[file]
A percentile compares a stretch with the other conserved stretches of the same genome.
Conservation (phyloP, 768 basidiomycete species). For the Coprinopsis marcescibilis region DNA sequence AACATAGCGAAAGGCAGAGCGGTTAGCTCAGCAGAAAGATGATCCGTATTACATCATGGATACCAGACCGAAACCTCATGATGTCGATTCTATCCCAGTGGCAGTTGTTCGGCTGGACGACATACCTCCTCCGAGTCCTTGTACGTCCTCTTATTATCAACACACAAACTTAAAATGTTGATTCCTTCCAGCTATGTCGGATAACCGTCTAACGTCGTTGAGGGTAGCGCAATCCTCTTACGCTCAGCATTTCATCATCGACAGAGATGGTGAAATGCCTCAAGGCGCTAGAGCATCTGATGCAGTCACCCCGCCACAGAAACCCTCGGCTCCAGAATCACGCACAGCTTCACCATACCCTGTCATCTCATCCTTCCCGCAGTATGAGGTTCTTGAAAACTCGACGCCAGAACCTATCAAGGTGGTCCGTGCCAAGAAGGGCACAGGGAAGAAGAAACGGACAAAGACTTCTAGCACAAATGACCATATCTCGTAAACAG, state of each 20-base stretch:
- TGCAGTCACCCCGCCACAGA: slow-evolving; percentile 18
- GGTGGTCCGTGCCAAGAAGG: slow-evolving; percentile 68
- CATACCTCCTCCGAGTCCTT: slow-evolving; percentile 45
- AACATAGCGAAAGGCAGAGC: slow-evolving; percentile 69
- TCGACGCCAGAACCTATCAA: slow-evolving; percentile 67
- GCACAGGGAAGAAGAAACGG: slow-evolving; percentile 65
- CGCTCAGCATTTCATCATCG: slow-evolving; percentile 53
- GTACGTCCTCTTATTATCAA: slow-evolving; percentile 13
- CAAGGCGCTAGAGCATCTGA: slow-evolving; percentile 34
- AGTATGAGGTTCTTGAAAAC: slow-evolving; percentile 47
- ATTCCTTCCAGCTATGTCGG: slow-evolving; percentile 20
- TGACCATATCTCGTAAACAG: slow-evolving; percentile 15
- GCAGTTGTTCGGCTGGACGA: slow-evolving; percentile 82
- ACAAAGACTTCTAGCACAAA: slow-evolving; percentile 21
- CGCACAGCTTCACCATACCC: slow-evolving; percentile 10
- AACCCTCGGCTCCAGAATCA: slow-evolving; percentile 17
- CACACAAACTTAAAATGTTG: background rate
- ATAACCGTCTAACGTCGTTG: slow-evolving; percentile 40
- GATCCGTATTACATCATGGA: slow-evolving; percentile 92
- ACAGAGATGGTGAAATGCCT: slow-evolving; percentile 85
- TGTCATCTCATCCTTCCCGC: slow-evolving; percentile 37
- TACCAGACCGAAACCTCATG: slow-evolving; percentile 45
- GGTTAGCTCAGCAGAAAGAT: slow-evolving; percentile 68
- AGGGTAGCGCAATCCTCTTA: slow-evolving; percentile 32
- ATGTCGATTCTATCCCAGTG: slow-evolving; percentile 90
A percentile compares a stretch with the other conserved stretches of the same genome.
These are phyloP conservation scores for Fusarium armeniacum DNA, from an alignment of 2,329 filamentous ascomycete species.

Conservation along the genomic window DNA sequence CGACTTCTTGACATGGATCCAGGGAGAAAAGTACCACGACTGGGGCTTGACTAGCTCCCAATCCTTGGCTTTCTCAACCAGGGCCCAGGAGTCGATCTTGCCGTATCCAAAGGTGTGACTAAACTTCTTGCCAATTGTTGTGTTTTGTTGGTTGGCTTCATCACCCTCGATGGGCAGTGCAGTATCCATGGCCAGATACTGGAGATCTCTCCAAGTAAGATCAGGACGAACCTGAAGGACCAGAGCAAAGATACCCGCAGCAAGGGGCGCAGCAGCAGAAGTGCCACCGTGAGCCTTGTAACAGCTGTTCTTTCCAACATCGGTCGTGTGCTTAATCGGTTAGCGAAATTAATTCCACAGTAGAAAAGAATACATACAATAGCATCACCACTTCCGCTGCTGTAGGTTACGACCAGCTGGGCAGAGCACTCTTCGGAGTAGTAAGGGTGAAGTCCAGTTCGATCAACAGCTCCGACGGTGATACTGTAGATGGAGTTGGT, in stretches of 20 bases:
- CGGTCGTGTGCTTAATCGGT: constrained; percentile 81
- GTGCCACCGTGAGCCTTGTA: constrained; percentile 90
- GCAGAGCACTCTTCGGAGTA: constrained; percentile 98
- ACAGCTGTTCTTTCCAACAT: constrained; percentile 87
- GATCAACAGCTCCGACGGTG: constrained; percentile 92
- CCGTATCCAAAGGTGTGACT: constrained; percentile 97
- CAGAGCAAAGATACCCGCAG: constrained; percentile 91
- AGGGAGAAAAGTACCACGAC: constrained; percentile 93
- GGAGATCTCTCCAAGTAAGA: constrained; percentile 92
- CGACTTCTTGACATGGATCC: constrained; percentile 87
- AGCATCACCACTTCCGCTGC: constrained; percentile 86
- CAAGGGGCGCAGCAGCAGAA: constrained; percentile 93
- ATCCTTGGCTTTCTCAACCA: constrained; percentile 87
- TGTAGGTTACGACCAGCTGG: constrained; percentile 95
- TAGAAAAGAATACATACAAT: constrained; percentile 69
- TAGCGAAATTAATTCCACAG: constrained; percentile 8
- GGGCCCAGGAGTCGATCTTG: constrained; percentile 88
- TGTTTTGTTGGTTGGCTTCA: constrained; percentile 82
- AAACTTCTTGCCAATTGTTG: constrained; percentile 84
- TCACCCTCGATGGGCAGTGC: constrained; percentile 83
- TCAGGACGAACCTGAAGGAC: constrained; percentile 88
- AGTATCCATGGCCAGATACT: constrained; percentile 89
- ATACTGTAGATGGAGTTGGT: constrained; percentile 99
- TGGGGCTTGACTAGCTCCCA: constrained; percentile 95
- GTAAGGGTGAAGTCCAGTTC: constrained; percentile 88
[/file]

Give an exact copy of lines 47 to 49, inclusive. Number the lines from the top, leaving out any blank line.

- GGGCCCAGGAGTCGATCTTG: constrained; percentile 88
- TGTTTTGTTGGTTGGCTTCA: constrained; percentile 82
- AAACTTCTTGCCAATTGTTG: constrained; percentile 84